Who are the leaders of Alphabet subsidiaries?

Google is undergoing the largest reconstruction effort since the start of the company, with a new holding company and conglomerate similar to Berkshire Hathaway, News Corporation or General Electric named Alphabet becoming the main hub of control.

This demotes Google to a large subsidiary inside Alphabet, similar to other subsidiaries like Nest Labs, Calico, Google Ventures and Google Fiber. In the announcement letter, CEO of Alphabet Larry Page said each subsidiary would have its own CEO.

Google’s CEO is Sundar Pichai, who previously did most of the legwork for Page on software and services. Pichai is one in a growing list of Indian executives leading technology companies, with Satya Nadella (Microsoft), Shantanu Narayen (Adobe) and Rajeev Suri (Nokia) all taking the top spot in their company.

Nest Labs will continue to run independent of Google, with Tony Fadell as the leader. Astro Teller will remain leader of Google X and Bill Maris will retain his position as Google Ventures. Google Capital, the other long-term venture capital fund, will be headed up by David Lawee.

Craig Barratt, the head of Access and Energy at Google, will become the head of Google Fiber.

In the science side of Alphabet, Arthur D. Levinson will stay as CEO of Calico. Sidewalk Labs, focused on urban innovation, will be lead by Dan Doctoroff.

Google has its own umbrella and will continue to hold Maps, Android, Ads, Search and YouTube. Susan Wojcicki will retain her position as CEO of YouTube, despite being underneath Sundar Pichai.

The move to keep YouTube and Android connected inside Google is worrying. Having them separate would have spared Google the European Union investigation for anti-trust. Perhaps in the future we will see break offs, to offer more independence to the services.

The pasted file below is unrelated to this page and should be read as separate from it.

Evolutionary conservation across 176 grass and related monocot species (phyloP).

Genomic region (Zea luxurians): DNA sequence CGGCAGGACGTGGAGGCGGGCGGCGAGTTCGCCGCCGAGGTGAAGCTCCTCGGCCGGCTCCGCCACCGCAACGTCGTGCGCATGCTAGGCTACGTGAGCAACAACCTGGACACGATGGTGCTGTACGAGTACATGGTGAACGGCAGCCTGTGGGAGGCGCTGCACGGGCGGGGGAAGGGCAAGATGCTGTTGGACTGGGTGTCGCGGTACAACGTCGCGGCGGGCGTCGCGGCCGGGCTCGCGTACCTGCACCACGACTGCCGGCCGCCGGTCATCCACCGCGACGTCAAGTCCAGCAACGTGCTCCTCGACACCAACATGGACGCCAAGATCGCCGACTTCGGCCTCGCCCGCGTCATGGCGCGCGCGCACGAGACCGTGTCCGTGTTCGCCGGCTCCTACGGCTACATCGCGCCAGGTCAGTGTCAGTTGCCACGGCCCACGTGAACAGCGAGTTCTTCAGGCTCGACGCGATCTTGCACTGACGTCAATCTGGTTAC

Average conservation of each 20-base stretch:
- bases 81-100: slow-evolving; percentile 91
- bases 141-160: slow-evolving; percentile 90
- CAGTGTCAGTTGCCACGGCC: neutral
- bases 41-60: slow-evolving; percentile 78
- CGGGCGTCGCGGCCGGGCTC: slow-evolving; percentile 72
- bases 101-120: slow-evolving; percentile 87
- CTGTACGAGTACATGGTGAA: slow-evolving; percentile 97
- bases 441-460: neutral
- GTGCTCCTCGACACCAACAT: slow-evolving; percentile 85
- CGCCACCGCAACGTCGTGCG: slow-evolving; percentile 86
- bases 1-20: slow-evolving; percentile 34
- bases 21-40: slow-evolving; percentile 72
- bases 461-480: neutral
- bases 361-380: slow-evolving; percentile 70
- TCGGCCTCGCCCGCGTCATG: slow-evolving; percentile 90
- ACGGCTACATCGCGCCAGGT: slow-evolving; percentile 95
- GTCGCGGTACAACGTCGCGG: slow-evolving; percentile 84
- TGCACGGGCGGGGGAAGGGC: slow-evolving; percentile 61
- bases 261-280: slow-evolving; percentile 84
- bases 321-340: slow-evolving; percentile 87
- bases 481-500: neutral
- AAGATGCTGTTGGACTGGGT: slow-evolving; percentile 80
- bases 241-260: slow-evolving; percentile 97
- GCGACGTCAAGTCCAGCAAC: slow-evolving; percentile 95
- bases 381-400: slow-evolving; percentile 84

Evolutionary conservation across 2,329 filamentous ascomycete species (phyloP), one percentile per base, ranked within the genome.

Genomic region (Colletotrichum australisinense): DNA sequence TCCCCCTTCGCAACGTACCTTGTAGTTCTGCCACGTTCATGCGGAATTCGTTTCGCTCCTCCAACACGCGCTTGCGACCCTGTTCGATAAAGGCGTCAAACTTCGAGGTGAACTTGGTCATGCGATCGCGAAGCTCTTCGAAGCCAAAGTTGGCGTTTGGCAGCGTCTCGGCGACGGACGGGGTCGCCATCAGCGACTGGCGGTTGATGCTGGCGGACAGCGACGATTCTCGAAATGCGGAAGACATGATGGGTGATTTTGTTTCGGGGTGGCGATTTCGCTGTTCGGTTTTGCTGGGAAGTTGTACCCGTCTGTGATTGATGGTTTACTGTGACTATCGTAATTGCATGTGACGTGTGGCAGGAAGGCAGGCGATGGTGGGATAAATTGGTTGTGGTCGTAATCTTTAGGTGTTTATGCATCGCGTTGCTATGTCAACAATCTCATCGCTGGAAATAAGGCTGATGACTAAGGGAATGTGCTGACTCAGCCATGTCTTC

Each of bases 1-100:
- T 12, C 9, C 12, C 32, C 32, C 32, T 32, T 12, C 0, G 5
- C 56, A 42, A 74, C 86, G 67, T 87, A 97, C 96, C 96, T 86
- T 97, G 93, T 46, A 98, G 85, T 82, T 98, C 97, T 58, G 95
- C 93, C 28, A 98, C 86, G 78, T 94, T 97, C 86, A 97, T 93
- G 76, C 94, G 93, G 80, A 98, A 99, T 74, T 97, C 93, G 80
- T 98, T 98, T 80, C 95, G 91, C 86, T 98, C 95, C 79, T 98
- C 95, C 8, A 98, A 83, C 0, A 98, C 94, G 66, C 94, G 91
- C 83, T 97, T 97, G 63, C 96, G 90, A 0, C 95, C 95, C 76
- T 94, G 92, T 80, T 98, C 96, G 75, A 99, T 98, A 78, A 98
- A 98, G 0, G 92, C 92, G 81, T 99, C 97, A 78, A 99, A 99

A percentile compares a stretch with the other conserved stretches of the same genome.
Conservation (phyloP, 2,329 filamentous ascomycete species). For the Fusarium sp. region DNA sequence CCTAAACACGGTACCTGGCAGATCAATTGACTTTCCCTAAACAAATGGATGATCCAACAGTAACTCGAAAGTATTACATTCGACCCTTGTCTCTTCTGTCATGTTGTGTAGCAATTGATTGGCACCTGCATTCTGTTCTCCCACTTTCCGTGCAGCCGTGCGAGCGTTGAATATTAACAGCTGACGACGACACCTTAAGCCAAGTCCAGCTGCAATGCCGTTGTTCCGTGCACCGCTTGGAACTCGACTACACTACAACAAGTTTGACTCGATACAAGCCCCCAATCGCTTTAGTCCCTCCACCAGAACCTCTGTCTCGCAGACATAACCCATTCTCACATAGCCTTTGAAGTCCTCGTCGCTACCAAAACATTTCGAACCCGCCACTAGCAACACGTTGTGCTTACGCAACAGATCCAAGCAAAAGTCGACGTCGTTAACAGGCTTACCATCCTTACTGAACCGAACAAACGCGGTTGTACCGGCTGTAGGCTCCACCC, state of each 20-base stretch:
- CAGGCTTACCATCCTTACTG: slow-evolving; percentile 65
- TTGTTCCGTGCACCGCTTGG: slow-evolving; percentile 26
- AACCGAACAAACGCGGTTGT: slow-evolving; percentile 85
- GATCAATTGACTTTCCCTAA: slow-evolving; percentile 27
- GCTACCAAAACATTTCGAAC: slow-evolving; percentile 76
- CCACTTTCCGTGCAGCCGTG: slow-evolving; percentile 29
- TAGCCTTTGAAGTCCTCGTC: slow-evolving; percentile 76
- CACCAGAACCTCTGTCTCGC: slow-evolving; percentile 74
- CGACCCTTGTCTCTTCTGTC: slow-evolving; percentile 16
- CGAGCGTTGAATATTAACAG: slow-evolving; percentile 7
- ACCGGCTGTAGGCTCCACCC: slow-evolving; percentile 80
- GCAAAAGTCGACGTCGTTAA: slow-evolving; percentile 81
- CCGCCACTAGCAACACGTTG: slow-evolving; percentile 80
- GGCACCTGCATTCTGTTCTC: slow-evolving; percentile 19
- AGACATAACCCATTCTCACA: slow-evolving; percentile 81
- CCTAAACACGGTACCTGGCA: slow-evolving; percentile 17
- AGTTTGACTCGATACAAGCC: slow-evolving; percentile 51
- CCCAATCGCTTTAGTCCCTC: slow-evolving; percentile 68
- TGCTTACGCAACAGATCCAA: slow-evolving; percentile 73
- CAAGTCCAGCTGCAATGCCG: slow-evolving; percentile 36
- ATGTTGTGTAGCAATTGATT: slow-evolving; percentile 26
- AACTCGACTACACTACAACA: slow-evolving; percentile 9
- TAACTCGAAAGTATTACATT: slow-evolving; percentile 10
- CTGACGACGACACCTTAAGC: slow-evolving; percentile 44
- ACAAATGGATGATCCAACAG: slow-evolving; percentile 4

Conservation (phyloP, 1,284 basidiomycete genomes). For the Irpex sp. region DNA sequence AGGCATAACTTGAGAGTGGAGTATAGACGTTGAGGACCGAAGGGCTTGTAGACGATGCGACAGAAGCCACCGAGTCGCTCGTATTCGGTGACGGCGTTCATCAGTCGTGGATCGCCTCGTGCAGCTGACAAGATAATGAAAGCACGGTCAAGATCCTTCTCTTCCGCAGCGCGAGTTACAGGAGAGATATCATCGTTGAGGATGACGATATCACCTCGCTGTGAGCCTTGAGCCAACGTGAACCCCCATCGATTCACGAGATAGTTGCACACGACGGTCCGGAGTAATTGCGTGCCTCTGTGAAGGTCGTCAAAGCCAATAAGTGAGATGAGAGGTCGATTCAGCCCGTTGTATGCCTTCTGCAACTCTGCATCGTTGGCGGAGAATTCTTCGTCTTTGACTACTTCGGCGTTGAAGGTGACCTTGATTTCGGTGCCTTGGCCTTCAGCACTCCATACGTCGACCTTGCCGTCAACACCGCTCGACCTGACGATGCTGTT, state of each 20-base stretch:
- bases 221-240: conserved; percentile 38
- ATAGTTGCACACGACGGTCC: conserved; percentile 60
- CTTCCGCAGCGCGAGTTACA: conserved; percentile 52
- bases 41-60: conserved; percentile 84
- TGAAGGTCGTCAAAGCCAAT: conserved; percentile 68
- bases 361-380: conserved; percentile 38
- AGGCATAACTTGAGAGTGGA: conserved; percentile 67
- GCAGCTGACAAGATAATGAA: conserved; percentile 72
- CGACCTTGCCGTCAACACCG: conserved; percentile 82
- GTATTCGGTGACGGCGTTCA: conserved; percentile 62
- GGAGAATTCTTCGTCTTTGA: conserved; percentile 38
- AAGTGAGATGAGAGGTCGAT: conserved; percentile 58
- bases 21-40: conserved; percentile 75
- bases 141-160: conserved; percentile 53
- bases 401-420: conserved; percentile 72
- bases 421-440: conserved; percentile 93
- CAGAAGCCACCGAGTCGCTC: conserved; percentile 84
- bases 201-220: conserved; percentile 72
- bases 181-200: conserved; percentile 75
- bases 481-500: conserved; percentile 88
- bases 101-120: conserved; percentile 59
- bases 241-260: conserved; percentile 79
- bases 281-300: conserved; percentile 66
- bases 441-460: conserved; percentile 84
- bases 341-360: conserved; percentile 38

Google learned its lesson on forced integration, with the failure of Google+. It has since removed Google+ as a necessity on YouTube. Hopefully, under Sundar Pichai, we will see more independence between these two services.

There are still a few divisions which haven’t been mentioned. DeepMind Technologies, currently developing deep learning techniques for computers, might be pushed under Google or remain an independent division. Google’s robotics division appears to be outside of Google X, in charge of prototype, but Google has not confirmed if that is a separate entity.

Google X should be the breeding ground of a lot of new subsidiaries at Google. With the self-driving car, Google Glass and Project Loon all coming to the public in the next year.

Google Glass may be classified under Nest Labs, which will become the hardware division for all of Google’s products. Project Loon will most likely go under Google Fiber, which will become Google’s internet infrastructure division.

Any new acquisitions that topple the current vision at Google may be pushed into an independent section, similar to Facebook’s handling of WhatsApp, Instagram and Oculus.

Alphabet is essentially the same executives that ran Google. Larry Page is CEO, Sergey Brin is president, Eric Schmidt is executive chairman and Ruth Porat is chief financial officer. The leaders of the various divisions will report directly to Page.

This should make it easier for Alphabet to acquire companies and also open up new divisions, without being labelled as anti-competitive. Hopefully, with the independence of various sectors, we will not see heavy handed tactics from the company to force content creators and companies to comply.